Meanwhile, his career was taking him around the world, from India to North Korea. His belief in academic collaboration helped to build the momentum for the Roslin Institute, whose scientists eventually cloned the sheep known as Dolly. 

Wiener, who votes Liberal Democrat, wanted to remain in the EU, and he feels “very angry” that 48 per cent of voters have been ignored.

He adds: “I would be surprised if there was a single university or college who was in favour of Brexit.”

As for another of the great challenges of the present, the refugee crisis, Wiener feels a deep empathy for those living in wartorn regions. “Obviously I feel very, very sympathetic to refugees from more or less wherever,” he says. He sees the current German Chancellor, Angela Merkel, who acted decisively on this matter, as “a bit of a beacon”. At the same time, he believes that in order to fully integrate, refugees must make learning English a priority. “When I go down the street, and I hear people who still don’t speak English, that is the one thing that upsets me,” he says.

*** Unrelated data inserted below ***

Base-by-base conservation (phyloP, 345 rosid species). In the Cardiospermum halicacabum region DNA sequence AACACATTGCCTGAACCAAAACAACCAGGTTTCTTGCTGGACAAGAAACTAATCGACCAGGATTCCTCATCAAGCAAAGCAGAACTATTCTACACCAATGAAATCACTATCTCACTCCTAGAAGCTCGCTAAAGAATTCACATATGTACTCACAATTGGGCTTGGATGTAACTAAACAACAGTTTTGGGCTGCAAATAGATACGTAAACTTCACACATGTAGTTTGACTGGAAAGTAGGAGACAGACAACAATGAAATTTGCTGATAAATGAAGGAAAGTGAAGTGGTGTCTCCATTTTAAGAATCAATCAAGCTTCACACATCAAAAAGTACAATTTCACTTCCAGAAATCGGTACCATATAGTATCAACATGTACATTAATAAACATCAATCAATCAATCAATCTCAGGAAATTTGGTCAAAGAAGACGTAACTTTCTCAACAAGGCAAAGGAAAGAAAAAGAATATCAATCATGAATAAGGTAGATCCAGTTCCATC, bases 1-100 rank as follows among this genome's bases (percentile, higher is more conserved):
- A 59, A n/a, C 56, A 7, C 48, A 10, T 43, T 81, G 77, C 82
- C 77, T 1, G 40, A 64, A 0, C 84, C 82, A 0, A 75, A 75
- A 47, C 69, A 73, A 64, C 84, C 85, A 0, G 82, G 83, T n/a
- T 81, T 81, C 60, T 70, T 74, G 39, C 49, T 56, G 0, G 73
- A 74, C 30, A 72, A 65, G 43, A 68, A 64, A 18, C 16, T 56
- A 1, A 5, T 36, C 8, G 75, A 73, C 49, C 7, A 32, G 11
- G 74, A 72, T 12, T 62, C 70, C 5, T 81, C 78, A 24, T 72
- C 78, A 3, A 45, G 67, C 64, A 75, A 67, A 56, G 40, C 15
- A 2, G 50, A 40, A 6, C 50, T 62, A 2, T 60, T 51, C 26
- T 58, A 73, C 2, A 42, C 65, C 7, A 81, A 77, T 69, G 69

If Wiener, a successful scientist, is an example of how Britain can benefit by continuing to offer sanctuary to the world’s desperate, there is, however, a dark undertone to his integration. As a teenager, he knew there was no way back to the Berlin of his childhood. “There was no young generation,” he says of that time. “There was no future.”

Goodbye Berlin is published by Birlinn Books.

Julia Rampen is the digital news editor of the New Statesman (previously editor of The Staggers, The New Statesman's online rolling politics blog). She has also been deputy editor at Mirror Money Online and has worked as a financial journalist for several trade magazines.